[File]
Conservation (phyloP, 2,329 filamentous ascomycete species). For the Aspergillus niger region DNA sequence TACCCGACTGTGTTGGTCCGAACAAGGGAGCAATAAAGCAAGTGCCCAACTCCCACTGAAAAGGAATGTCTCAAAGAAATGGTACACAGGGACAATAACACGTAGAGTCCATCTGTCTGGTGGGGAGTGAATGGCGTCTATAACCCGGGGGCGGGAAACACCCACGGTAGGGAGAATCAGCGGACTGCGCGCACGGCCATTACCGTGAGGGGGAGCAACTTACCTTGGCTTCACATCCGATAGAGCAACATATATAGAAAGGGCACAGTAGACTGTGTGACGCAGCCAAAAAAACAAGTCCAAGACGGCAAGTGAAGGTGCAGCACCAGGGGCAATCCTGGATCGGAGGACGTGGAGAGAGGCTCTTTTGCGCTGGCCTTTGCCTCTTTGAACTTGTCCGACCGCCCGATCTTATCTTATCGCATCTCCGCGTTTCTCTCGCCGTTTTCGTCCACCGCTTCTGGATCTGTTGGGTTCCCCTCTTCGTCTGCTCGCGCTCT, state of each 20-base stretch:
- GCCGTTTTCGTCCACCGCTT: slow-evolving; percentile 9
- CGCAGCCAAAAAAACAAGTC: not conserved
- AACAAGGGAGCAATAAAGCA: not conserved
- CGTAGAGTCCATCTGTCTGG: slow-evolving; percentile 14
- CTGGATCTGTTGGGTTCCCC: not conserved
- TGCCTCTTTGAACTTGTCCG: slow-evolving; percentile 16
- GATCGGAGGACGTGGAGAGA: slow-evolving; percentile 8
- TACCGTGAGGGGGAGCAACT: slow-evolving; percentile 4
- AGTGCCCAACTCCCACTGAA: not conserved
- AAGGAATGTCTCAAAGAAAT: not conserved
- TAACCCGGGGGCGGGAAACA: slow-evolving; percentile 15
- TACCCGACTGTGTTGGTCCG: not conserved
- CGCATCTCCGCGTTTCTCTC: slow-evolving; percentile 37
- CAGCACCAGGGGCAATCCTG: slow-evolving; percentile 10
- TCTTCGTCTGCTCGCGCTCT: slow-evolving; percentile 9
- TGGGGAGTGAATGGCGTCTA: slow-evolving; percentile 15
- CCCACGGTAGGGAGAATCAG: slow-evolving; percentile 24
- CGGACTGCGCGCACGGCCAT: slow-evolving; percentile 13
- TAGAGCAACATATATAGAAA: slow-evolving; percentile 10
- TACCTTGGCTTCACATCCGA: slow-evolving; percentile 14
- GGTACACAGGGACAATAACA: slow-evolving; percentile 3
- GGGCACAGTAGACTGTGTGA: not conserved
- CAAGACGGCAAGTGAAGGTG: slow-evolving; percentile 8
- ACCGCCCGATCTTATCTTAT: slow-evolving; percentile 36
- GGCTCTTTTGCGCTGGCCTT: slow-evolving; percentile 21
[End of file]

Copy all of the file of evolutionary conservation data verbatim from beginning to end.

Conservation (phyloP, 2,329 filamentous ascomycete species). For the Aspergillus niger region DNA sequence TACCCGACTGTGTTGGTCCGAACAAGGGAGCAATAAAGCAAGTGCCCAACTCCCACTGAAAAGGAATGTCTCAAAGAAATGGTACACAGGGACAATAACACGTAGAGTCCATCTGTCTGGTGGGGAGTGAATGGCGTCTATAACCCGGGGGCGGGAAACACCCACGGTAGGGAGAATCAGCGGACTGCGCGCACGGCCATTACCGTGAGGGGGAGCAACTTACCTTGGCTTCACATCCGATAGAGCAACATATATAGAAAGGGCACAGTAGACTGTGTGACGCAGCCAAAAAAACAAGTCCAAGACGGCAAGTGAAGGTGCAGCACCAGGGGCAATCCTGGATCGGAGGACGTGGAGAGAGGCTCTTTTGCGCTGGCCTTTGCCTCTTTGAACTTGTCCGACCGCCCGATCTTATCTTATCGCATCTCCGCGTTTCTCTCGCCGTTTTCGTCCACCGCTTCTGGATCTGTTGGGTTCCCCTCTTCGTCTGCTCGCGCTCT, state of each 20-base stretch:
- GCCGTTTTCGTCCACCGCTT: slow-evolving; percentile 9
- CGCAGCCAAAAAAACAAGTC: not conserved
- AACAAGGGAGCAATAAAGCA: not conserved
- CGTAGAGTCCATCTGTCTGG: slow-evolving; percentile 14
- CTGGATCTGTTGGGTTCCCC: not conserved
- TGCCTCTTTGAACTTGTCCG: slow-evolving; percentile 16
- GATCGGAGGACGTGGAGAGA: slow-evolving; percentile 8
- TACCGTGAGGGGGAGCAACT: slow-evolving; percentile 4
- AGTGCCCAACTCCCACTGAA: not conserved
- AAGGAATGTCTCAAAGAAAT: not conserved
- TAACCCGGGGGCGGGAAACA: slow-evolving; percentile 15
- TACCCGACTGTGTTGGTCCG: not conserved
- CGCATCTCCGCGTTTCTCTC: slow-evolving; percentile 37
- CAGCACCAGGGGCAATCCTG: slow-evolving; percentile 10
- TCTTCGTCTGCTCGCGCTCT: slow-evolving; percentile 9
- TGGGGAGTGAATGGCGTCTA: slow-evolving; percentile 15
- CCCACGGTAGGGAGAATCAG: slow-evolving; percentile 24
- CGGACTGCGCGCACGGCCAT: slow-evolving; percentile 13
- TAGAGCAACATATATAGAAA: slow-evolving; percentile 10
- TACCTTGGCTTCACATCCGA: slow-evolving; percentile 14
- GGTACACAGGGACAATAACA: slow-evolving; percentile 3
- GGGCACAGTAGACTGTGTGA: not conserved
- CAAGACGGCAAGTGAAGGTG: slow-evolving; percentile 8
- ACCGCCCGATCTTATCTTAT: slow-evolving; percentile 36
- GGCTCTTTTGCGCTGGCCTT: slow-evolving; percentile 21